Abstract Objectives: The goal of this study was to comprehensively analyze the influence of aerodynamics on laryngeal function. Three specific aspects were considered: 1) a multidimensional comparison of the interaction of subglottic pressure, sound intensity, and fundamental frequency; 2) examination of instantaneous changes in subglottic pressure during each glottic cycle; and 3) determination of the threshold subglottic pressure for vocal fold vibration and its dependence on other aerodynamic factors. Study Design: Prospective study with six healthy individuals without history of voice disorders. Methods: The subjects vocalized the vowel sound /i/ with a variety of different intensities, pitch, and sound intensity. Subglottic air pressure, fundamental frequency, sound intensity, and the electroglottography signal were simultaneously measured. Results: Linear relationships were seen in all subjects between subglottic air pressure and sound intensity, although there were large variations in the slopes of these relationships. Rapid variations in subglottic pressure during each glottic cycle were detected, corresponding to the opening of the vocal folds with each individual vibration. Threshold pressures for vocal fold vibration were dependent primarily on sound intensity and fundamental frequency and tended to be higher at vibration onset than at offset. Conclusion: The larynx responded in a predictable pattern to general aerodynamic forces, but there was tremendous variability in its specific behavior. Fundamental frequency and sound intensity tended to increase with subglottic air pressure, but that relationship was not seen consistently in all subjects. The relationship between subglottic air pressure and sound intensity was usually linear, unlike the exponential relationship seen in previous studies. Subglottic pressure was noted to undergo rapid change with each glottic cycle in some, but not all, subjects and was most strongly affected by average subglottic pressure. Phonation threshold air pressure was influenced by the sound intensity and, to a smaller extent, by the fundamental frequency of the voiced sound. [source]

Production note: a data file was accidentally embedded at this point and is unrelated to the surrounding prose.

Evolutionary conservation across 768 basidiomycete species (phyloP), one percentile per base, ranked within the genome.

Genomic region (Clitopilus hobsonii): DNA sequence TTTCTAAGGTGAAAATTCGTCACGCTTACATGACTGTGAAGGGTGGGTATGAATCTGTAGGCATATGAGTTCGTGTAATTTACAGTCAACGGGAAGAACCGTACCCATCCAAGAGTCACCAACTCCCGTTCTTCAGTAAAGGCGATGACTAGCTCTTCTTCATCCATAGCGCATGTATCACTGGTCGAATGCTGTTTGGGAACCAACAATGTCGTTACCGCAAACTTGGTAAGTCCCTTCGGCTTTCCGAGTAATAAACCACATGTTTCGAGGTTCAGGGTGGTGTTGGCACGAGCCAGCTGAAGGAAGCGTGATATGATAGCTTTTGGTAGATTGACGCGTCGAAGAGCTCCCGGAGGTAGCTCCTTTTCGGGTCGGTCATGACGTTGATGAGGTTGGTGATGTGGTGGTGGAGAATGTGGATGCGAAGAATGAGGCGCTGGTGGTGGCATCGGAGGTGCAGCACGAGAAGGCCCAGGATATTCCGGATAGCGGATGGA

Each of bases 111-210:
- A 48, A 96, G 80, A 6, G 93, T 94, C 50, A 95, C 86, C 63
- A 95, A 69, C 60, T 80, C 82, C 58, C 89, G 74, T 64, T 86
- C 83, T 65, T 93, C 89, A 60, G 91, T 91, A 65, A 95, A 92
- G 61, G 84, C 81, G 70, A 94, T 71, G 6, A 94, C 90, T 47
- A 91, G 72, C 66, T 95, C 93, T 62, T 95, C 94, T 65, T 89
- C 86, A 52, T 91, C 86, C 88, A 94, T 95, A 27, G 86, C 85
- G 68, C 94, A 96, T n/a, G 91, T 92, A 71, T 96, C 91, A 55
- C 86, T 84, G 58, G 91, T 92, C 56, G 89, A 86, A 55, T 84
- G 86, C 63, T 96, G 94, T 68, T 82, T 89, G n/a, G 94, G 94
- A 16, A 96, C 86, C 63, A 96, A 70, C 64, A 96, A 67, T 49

Comparative Histology and Vibration of the Vocal Folds: Implications for Experimental Studies in Microlaryngeal Surgery ,